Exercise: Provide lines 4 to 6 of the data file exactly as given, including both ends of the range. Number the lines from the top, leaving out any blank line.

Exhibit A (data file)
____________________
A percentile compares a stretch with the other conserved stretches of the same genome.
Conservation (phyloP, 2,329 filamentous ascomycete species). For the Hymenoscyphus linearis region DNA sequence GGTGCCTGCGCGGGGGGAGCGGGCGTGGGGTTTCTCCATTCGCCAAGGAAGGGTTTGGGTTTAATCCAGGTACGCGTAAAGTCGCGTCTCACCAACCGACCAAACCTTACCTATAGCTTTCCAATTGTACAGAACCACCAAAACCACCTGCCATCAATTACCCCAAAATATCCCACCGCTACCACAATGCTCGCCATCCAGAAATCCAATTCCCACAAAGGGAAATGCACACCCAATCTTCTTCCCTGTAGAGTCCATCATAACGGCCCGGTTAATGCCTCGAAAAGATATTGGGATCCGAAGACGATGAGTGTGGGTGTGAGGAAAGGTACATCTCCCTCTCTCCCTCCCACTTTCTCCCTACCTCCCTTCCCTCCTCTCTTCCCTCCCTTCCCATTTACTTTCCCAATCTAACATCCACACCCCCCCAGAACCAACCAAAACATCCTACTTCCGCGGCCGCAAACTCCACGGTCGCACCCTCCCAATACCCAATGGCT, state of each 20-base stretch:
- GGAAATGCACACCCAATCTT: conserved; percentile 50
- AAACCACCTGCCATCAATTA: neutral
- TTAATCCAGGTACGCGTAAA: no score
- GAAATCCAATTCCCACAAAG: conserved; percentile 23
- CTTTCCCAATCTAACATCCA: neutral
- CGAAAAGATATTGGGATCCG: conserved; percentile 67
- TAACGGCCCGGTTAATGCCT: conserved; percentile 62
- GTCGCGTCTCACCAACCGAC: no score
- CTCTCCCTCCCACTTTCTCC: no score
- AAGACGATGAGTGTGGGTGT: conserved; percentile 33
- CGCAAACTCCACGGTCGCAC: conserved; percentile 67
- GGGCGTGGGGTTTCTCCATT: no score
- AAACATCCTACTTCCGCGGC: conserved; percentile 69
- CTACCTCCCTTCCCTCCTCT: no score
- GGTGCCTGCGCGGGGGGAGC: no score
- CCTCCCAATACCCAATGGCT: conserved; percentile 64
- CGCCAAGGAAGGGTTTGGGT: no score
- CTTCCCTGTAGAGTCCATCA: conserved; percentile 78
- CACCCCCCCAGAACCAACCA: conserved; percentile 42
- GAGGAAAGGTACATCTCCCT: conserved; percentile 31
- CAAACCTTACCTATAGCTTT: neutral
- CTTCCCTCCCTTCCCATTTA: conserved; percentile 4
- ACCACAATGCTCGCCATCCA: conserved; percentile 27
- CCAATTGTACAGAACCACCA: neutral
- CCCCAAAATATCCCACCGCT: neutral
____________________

- AAACCACCTGCCATCAATTA: neutral
- TTAATCCAGGTACGCGTAAA: no score
- GAAATCCAATTCCCACAAAG: conserved; percentile 23